After all, kids spend a lot of their time at school. Some students are even there on weekends. Lessons are held every second Saturday, and for senior students preparing to enter university, there are sometimes lessons on Sunday, too. Tests (not the regular tests but tests for English ability and so on) as well as science fairs and ‘open school days’ are also often held on weekends. Japanese students stay back at school until 5pm (in winter) and 6pm (in summer) participating with their friends and classmates in various clubs (sports and academic). School clubs usually have their tournaments on a Saturday and sometimes on a Sunday. The schools I worked at in Australia commonly had their inter-school sports tournaments on a Friday afternoon, and there were no daily ‘school clubs’ after school.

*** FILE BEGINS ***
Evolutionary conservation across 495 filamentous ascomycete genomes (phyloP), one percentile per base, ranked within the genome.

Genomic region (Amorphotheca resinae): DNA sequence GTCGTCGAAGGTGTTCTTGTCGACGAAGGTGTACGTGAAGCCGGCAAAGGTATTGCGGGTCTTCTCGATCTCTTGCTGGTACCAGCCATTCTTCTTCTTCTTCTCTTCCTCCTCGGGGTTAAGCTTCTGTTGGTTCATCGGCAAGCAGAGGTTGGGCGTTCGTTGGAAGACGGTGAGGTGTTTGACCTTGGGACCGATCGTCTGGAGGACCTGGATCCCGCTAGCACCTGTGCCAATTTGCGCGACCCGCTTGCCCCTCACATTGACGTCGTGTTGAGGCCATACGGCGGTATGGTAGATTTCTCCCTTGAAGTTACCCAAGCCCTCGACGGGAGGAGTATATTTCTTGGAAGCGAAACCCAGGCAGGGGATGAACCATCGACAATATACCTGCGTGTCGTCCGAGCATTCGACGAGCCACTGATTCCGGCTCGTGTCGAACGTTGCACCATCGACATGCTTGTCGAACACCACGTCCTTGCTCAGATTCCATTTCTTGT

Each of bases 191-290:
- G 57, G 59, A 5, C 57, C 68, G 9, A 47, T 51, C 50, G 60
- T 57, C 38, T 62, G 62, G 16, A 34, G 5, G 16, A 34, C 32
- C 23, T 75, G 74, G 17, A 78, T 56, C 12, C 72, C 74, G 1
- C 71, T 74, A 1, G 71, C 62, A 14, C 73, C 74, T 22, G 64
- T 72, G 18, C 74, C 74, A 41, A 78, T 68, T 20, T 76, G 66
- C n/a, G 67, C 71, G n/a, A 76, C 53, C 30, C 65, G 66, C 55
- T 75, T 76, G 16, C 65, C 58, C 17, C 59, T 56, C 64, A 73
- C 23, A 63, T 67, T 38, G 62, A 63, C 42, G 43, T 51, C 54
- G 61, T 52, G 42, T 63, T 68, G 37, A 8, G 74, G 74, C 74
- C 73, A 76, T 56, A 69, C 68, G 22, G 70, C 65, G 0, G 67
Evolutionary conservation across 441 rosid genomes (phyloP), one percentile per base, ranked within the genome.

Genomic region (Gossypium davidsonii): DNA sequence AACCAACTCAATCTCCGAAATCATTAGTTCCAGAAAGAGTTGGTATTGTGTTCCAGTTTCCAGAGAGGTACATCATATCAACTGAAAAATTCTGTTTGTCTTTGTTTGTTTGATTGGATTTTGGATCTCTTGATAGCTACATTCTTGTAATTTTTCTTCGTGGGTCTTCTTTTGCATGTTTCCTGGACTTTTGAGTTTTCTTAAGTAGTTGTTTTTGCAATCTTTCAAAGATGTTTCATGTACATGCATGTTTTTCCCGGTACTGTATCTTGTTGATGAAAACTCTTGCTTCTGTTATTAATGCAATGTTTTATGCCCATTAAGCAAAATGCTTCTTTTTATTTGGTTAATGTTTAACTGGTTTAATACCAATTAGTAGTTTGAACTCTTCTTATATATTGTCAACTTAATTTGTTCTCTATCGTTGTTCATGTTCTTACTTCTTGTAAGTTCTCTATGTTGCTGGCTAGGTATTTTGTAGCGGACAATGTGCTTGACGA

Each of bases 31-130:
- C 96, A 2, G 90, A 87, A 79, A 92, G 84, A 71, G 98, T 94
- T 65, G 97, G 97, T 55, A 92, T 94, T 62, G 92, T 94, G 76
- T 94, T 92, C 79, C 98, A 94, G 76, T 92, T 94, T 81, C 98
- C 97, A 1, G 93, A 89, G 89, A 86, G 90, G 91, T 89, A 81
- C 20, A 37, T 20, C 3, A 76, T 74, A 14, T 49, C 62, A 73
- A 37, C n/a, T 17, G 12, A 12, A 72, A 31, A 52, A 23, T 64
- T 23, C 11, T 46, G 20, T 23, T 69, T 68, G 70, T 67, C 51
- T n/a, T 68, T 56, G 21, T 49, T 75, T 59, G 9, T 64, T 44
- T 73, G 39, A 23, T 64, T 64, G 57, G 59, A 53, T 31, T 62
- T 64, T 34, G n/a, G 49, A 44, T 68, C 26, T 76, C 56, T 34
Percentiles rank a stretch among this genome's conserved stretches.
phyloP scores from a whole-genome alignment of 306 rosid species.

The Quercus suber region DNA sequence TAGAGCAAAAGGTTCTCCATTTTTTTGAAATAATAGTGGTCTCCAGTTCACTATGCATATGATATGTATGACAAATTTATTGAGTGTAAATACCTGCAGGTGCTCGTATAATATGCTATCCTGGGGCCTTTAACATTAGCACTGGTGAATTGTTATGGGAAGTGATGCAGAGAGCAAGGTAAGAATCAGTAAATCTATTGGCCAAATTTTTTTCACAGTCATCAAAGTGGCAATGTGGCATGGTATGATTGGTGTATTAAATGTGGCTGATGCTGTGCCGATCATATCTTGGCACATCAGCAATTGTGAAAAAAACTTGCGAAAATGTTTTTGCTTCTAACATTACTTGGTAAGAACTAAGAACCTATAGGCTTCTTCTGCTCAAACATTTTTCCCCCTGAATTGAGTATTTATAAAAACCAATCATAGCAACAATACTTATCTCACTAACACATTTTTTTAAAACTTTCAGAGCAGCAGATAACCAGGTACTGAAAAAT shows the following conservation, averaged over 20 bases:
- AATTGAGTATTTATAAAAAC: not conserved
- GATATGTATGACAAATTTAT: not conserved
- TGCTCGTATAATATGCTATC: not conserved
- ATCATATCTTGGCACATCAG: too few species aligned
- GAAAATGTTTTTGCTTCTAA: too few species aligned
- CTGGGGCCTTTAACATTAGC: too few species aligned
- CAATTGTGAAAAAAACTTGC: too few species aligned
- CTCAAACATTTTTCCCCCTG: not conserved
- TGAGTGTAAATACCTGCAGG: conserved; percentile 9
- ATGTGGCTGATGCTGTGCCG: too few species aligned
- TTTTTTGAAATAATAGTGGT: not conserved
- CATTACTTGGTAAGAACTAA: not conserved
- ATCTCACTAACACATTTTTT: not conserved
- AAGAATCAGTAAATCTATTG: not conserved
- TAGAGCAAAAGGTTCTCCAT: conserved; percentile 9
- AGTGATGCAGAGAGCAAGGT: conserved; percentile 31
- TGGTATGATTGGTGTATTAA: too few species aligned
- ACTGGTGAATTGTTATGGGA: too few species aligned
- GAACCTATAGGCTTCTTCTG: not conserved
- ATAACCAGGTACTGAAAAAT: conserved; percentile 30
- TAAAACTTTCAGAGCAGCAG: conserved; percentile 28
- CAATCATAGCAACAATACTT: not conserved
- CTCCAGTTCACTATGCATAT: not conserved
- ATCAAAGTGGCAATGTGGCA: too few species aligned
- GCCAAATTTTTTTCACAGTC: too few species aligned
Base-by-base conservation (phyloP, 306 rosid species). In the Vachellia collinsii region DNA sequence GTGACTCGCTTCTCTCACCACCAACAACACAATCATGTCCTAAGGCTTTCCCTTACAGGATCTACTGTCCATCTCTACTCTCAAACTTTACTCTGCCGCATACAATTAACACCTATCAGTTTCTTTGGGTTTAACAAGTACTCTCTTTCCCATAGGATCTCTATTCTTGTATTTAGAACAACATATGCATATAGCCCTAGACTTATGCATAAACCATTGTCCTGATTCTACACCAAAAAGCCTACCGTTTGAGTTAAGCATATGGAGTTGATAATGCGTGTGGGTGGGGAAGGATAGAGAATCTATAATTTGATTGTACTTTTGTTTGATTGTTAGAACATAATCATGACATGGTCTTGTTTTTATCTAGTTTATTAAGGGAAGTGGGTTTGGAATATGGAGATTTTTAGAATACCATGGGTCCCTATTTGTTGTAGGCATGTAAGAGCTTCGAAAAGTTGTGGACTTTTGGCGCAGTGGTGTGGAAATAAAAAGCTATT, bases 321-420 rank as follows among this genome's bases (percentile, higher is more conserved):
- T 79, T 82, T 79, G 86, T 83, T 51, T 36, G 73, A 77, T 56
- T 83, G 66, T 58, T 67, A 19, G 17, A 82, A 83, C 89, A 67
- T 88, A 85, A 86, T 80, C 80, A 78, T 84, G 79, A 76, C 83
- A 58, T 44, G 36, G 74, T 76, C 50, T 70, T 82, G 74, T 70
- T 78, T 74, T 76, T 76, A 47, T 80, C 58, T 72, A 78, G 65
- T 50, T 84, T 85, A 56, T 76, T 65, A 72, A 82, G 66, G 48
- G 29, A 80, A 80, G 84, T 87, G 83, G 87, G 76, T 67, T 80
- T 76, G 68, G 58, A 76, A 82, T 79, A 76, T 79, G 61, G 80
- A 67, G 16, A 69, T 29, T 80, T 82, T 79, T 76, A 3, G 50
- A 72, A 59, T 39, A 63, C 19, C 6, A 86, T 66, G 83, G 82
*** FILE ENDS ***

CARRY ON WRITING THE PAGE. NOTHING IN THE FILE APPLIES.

As foreigners, of course, we are not allowed to vote in major elections, although as ‘permanent citizens’ we are permitted to vote in local elections. While we don’t have a choice about national politics, Japanese citizens are free to choose whether or not they wish to vote. This is different to Australia, where voting is compulsory and people who don’t vote get a rather considerable fine. One could say that Australia has a ‘forced democracy’ whereas Japan has a ‘free democracy’. Japan’s constitution is of course based on that of the United States of America, where voting is also an option rather than a necessity.
Wishing you all the very best.
Warmest regards, Chris